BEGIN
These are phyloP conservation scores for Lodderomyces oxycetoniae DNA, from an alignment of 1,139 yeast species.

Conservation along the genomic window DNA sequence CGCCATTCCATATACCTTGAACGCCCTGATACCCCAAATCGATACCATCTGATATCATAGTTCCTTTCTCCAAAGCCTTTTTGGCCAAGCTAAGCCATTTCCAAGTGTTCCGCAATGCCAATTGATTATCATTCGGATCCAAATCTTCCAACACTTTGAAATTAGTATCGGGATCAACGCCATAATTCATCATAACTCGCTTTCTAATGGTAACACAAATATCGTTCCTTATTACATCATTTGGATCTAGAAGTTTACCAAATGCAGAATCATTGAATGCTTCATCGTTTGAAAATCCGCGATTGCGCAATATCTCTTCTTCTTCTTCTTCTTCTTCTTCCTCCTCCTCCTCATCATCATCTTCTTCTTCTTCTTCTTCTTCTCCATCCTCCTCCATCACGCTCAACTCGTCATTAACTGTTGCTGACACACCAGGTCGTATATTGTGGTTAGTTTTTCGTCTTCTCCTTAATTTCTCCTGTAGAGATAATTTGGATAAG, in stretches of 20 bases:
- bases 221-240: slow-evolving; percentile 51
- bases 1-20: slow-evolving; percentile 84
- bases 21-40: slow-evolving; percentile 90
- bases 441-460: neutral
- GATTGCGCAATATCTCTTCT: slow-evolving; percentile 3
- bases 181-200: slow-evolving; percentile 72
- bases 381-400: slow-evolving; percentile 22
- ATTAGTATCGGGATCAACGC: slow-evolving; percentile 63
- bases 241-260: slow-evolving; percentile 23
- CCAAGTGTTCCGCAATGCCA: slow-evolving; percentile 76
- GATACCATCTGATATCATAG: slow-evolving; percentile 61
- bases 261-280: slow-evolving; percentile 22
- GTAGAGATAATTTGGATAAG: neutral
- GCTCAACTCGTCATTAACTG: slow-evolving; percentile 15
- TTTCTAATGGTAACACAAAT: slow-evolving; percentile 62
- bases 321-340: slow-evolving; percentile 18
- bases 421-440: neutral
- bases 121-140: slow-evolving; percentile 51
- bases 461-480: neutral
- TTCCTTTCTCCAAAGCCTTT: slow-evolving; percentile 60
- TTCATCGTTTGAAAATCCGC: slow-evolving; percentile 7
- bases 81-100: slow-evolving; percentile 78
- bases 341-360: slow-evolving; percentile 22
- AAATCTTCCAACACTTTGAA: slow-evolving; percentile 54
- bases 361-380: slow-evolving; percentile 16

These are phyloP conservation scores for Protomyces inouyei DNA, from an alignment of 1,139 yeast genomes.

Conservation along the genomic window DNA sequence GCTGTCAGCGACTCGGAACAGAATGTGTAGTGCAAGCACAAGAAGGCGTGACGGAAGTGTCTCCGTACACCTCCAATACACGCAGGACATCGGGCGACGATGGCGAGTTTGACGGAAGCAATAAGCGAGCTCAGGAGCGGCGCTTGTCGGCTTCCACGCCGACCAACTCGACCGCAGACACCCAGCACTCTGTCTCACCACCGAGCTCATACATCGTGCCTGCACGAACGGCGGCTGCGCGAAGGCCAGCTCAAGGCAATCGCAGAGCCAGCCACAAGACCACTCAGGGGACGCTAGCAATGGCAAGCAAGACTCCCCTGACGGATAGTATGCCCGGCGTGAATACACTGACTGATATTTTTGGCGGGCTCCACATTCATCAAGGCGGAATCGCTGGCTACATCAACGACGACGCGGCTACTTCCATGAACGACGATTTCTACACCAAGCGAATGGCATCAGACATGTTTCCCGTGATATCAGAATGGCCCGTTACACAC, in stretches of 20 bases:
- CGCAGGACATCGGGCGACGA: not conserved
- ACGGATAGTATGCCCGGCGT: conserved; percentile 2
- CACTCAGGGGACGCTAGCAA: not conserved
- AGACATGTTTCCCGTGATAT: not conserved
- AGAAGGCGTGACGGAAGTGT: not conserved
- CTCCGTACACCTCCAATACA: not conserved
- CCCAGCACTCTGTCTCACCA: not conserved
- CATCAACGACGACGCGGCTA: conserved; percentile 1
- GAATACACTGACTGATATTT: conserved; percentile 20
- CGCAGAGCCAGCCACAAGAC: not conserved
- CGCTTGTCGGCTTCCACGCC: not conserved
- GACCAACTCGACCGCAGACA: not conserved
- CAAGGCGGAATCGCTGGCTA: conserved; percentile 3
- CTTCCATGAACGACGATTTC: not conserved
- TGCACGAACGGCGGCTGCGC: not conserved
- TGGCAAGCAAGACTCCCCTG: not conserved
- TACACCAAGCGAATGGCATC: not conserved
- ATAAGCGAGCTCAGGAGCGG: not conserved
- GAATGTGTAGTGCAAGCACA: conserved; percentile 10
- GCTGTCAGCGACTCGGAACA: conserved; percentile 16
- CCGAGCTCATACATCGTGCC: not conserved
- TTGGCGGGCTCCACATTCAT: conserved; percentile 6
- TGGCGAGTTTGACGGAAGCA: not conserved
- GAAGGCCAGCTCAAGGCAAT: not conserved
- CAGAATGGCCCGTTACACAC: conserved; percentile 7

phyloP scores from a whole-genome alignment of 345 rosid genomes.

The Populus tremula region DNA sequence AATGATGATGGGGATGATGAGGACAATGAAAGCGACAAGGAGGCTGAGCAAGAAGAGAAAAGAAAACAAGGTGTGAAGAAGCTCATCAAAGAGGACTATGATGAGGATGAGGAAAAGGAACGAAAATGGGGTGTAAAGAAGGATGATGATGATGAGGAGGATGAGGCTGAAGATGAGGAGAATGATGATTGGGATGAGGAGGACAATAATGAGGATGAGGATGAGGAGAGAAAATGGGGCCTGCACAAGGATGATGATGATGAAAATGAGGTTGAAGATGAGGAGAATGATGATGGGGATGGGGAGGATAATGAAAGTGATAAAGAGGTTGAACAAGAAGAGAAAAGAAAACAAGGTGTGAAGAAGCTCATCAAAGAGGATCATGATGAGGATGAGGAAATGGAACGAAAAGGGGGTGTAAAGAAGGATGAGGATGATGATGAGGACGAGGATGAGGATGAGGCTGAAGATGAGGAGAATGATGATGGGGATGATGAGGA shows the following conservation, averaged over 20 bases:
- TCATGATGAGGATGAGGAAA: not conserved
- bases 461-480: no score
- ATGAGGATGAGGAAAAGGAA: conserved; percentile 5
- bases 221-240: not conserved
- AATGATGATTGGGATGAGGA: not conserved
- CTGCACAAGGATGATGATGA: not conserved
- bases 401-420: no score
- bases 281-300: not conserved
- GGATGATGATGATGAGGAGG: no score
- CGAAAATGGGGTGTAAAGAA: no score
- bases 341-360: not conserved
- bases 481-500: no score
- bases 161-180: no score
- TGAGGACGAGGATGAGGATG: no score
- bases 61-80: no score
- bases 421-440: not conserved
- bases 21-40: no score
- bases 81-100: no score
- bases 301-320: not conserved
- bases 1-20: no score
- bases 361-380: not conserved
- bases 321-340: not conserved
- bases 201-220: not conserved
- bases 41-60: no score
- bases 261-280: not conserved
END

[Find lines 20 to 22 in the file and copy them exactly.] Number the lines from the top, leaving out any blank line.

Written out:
- bases 121-140: slow-evolving; percentile 51
- bases 461-480: neutral
- TTCCTTTCTCCAAAGCCTTT: slow-evolving; percentile 60